- The Finnish Border Guard reported that dozens of migrants without proper documentation or visas had arrived at the two checkpoints by late Thursday.
- The Vaalimaa and Niirala crossings briefly reopened on Thursday after being closed at the end of the previous month, along with six other border posts.
- The Finnish government has decided to close the crossings again, effective 8 p.m. on Friday, and they will remain sealed until Jan. 14.
Dozens of migrants crossed into Finland on Friday, hours before the reclosure of two southern crossing points on the border with Russia as the Nordic country experiences an influx of asylum-seekers.
The Vaalimaa and Niirala crossings had reopened briefly Thursday after being shut down at the end of last month, along with Finland’s six other posts on the border with Russia.
Finland blames Moscow for sending migrants to the border in an effort to destabilize the country, which joined NATO in April. Russia denies the accusation.
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“This is an exceptional phenomenon. We have never seen traffic like this before,” deputy border commander Samuli Murtonen told Finnish broadcaster YLE.
Already by late Thursday, the Finnish Border Guard had reported that dozens of migrants without proper documentation or visas had arrived at the two checkpoints.
However, the Finnish government decided the same day to close them again, effective Friday as of 8 p.m. They will remained sealed until Jan. 14.
The brief reopening was meant as a trial to see whether the migrant “phenomenon” still exists at the border, according to the Finnish government.
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At the end of November, Orpo’s government opted to close the entire 1,340-kilometer (830-mile) border for at least two weeks over concerns that Moscow was using migrants to destabilize Finland in an alleged act of “hybrid warfare.”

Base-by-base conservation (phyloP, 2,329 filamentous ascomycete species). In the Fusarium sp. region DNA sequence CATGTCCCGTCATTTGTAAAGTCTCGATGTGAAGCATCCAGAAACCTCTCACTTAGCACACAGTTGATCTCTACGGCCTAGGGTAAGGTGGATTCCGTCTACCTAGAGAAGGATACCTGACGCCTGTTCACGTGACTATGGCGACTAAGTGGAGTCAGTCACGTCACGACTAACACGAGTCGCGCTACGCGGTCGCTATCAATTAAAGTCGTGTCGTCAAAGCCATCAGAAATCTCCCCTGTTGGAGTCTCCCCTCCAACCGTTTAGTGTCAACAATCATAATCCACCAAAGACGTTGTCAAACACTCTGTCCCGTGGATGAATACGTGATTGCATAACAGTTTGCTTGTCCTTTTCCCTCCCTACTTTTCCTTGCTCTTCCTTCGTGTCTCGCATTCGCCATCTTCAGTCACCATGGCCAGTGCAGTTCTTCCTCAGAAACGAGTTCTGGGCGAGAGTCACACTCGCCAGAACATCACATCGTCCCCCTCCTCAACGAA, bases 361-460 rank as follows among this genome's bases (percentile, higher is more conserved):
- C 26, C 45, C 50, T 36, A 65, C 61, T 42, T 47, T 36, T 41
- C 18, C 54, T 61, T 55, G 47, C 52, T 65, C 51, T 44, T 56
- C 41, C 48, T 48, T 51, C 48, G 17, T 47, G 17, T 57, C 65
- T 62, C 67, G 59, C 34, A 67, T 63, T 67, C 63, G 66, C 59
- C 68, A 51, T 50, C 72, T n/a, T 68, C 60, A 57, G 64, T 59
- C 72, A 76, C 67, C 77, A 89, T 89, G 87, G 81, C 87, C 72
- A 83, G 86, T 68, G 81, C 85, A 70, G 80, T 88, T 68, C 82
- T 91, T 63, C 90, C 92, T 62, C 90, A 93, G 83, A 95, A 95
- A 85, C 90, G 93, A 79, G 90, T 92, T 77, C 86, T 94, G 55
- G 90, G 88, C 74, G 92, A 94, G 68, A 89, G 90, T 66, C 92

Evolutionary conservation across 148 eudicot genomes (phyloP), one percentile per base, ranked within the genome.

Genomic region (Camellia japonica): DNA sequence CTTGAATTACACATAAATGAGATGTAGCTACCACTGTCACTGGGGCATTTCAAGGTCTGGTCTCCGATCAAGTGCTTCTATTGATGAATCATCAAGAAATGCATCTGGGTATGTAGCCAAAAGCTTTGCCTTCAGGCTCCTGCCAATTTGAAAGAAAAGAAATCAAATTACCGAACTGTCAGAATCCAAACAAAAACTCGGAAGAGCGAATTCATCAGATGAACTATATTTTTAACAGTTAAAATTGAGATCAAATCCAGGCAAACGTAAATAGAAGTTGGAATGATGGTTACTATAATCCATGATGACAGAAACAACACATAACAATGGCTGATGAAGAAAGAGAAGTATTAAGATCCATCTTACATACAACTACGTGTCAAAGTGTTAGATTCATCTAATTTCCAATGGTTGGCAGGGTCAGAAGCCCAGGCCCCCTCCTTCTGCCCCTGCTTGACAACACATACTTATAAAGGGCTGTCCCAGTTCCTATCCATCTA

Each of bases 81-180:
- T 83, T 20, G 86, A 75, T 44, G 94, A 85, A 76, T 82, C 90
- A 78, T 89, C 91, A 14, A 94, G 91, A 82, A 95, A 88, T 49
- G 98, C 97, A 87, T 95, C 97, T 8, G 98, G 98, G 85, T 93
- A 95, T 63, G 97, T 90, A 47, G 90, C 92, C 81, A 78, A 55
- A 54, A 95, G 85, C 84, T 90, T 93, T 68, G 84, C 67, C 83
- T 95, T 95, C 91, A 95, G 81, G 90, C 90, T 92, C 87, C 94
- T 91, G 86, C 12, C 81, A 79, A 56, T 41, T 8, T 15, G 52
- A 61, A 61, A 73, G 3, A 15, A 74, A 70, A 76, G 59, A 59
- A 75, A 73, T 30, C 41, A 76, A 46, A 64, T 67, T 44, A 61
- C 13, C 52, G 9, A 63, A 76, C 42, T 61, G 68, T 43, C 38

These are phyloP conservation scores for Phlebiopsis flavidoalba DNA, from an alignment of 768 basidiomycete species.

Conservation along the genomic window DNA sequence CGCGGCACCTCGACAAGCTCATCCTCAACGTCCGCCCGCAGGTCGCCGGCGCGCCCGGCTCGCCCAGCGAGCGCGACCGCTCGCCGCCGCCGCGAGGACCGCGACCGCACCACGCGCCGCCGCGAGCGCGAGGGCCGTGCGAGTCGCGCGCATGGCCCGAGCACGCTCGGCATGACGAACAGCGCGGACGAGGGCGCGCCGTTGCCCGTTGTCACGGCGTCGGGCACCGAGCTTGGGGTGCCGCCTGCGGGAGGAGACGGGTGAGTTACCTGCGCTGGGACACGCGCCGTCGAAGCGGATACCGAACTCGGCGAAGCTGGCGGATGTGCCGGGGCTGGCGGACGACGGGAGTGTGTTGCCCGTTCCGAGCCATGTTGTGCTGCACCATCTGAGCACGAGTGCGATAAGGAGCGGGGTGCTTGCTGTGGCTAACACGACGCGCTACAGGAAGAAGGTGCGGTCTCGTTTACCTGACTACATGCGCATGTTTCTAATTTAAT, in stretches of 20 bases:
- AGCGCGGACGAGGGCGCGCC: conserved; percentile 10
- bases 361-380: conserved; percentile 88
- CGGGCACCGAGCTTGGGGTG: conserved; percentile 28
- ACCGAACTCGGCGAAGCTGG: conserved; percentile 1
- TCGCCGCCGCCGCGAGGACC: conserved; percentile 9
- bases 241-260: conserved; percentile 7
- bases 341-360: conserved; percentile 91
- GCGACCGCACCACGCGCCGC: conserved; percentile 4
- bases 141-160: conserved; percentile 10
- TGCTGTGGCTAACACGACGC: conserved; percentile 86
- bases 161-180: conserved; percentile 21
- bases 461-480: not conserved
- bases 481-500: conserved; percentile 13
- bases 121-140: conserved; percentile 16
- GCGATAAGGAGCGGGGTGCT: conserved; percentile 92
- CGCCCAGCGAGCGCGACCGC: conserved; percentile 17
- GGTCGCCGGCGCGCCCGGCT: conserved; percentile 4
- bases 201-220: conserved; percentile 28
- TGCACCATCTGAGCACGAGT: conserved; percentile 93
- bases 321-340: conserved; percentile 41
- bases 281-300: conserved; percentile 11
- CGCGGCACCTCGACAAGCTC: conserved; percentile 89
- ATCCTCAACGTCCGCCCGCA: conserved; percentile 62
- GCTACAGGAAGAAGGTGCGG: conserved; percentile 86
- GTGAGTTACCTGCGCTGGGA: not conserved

Finnish authorities say that nearly 1,000 migrants without proper visas or valid documentation had arrived at the border since August until end-November, with more than 900 of them in November alone. The numbers are much higher than usual.
Finland accuses Russia of deliberately ushering migrants — most of whom are seeking asylum in Finland — to the border area, which are normally heavily controlled on the Russian side by the Federal Security Service, or FSB. The Kremlin has denied that Russia is encouraging migrants to enter Finland and has said that it regrets the Finnish border closures.
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There are eight crossing points for passenger and vehicle traffic on the Finland-Russia land border, and one rail checkpoint for cargo trains. As of Friday evening, only the rail checkpoint will remain open between the two countries.
Earlier in December, Finnish authorities said that the vast majority of the migrants who arrived in November hailed from three countries: Syria, Somalia and Yemen.
Finland, a nation of 5.6 million people, makes up a significant part of NATO’s northeastern flank and acts as the European Union’s external border in the north.
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